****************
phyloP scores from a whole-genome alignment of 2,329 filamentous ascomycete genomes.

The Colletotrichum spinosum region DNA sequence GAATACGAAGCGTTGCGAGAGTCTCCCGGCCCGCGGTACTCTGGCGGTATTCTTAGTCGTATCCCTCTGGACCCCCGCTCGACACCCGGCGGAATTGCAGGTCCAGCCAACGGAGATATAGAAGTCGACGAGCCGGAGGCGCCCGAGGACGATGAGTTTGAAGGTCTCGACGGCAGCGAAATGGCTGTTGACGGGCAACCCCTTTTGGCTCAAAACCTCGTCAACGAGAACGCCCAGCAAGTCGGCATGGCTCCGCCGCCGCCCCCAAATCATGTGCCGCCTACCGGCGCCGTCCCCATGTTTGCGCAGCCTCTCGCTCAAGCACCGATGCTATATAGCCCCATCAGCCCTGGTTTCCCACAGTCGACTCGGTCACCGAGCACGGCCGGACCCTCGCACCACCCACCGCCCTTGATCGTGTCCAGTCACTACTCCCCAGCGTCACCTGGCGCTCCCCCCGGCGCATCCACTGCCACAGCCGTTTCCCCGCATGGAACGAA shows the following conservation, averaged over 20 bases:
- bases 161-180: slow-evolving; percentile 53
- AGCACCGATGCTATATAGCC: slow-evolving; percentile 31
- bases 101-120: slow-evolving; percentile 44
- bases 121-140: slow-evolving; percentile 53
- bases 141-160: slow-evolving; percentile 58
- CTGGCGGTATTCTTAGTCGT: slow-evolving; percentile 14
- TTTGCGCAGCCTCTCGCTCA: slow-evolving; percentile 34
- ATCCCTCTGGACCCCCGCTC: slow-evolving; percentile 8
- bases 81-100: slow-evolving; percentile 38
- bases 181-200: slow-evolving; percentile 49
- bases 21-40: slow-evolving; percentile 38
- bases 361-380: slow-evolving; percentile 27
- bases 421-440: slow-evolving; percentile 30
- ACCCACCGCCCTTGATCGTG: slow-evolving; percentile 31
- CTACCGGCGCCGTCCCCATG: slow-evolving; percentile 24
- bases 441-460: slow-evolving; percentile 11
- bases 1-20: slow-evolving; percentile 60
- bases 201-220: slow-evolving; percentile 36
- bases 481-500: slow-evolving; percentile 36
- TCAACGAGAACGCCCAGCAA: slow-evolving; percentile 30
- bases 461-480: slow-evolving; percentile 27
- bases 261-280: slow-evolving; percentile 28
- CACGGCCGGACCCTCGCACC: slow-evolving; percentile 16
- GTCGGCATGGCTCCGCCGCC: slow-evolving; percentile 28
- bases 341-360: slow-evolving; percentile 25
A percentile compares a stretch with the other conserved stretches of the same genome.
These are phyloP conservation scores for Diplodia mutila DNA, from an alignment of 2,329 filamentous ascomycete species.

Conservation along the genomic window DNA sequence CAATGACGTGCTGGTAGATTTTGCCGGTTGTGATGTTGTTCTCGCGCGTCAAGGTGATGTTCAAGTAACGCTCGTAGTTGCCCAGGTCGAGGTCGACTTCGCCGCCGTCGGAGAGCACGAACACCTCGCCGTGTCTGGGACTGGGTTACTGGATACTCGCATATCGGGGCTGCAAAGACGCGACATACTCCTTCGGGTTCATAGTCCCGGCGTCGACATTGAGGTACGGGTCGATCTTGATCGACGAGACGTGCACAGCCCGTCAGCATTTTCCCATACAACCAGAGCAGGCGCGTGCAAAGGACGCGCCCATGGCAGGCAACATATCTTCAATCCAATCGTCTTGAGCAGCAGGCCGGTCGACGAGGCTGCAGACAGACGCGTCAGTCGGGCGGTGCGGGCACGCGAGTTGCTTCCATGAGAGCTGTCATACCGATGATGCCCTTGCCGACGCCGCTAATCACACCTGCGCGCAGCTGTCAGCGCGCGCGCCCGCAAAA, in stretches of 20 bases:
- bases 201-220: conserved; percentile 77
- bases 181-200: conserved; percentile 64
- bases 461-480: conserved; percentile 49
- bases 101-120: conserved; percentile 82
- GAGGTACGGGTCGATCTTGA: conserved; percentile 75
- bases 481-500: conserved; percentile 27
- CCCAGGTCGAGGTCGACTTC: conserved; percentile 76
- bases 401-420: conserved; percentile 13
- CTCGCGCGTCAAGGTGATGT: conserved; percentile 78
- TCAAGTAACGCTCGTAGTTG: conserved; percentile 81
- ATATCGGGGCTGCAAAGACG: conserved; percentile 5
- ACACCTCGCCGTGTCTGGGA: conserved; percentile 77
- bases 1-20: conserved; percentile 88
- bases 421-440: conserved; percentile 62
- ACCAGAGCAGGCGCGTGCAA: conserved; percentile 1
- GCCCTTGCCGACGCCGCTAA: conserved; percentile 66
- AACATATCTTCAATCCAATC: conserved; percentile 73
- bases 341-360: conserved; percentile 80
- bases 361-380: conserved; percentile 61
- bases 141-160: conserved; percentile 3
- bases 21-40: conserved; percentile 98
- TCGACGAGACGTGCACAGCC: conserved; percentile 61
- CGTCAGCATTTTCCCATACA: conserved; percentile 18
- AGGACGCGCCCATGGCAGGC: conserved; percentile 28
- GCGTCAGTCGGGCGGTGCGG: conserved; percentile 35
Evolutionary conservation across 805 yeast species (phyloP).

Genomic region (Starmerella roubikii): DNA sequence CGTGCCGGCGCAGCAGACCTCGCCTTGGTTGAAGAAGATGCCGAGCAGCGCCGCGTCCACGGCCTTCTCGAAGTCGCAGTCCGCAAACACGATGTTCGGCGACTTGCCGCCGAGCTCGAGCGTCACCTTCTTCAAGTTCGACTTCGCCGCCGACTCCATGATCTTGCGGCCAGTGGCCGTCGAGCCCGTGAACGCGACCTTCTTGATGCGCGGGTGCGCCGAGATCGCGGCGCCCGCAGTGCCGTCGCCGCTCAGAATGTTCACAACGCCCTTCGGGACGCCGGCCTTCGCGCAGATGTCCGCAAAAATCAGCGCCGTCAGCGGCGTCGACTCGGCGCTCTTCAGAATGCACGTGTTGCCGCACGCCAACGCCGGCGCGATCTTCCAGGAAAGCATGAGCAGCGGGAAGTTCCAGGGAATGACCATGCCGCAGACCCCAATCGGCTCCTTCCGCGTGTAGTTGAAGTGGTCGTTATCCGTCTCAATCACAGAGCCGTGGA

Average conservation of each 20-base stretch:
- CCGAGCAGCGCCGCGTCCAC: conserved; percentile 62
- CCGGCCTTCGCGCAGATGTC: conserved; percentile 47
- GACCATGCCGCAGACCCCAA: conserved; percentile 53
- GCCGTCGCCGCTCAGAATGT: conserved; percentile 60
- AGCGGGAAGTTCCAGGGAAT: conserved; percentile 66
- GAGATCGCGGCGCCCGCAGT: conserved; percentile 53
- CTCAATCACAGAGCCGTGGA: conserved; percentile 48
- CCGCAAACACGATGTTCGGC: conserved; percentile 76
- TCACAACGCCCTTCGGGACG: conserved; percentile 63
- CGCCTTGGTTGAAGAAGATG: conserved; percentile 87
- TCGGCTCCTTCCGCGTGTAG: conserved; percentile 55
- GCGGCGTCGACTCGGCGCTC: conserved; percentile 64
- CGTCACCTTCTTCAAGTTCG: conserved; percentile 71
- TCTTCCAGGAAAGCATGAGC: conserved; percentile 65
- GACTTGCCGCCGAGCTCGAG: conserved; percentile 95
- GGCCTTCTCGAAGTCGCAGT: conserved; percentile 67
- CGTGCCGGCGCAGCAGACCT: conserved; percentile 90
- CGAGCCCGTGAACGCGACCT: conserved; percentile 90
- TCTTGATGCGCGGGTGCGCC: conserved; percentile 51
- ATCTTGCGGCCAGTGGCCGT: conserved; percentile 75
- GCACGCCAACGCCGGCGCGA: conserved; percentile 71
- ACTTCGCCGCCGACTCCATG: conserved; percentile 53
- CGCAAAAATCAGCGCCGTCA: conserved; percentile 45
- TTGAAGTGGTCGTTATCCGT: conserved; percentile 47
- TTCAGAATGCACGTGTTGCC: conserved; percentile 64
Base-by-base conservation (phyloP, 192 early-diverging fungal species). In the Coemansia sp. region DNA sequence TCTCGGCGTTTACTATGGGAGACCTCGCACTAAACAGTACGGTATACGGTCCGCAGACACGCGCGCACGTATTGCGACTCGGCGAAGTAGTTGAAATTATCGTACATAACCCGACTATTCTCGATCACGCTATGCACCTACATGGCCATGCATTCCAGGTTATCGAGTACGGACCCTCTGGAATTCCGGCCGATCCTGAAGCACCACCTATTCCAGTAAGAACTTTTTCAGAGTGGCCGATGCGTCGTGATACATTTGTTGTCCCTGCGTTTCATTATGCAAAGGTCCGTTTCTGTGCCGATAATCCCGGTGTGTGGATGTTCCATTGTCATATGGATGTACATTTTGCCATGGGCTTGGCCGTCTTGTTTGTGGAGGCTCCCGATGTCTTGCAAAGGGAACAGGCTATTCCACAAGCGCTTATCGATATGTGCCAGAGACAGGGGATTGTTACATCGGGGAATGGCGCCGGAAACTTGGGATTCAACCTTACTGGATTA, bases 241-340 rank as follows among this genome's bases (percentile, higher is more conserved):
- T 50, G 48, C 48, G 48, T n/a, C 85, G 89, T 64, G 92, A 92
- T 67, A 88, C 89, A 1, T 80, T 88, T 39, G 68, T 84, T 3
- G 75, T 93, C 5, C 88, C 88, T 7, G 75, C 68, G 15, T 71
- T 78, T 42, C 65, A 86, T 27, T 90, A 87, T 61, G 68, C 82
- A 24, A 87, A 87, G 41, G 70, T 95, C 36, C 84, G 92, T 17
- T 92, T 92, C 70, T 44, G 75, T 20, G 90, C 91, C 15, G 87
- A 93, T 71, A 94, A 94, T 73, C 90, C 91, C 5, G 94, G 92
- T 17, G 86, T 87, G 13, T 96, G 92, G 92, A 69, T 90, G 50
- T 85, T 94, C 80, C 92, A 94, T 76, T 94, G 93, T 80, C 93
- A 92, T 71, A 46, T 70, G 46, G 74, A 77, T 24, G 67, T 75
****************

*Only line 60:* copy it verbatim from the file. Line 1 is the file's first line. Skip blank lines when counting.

- CCGGCCTTCGCGCAGATGTC: conserved; percentile 47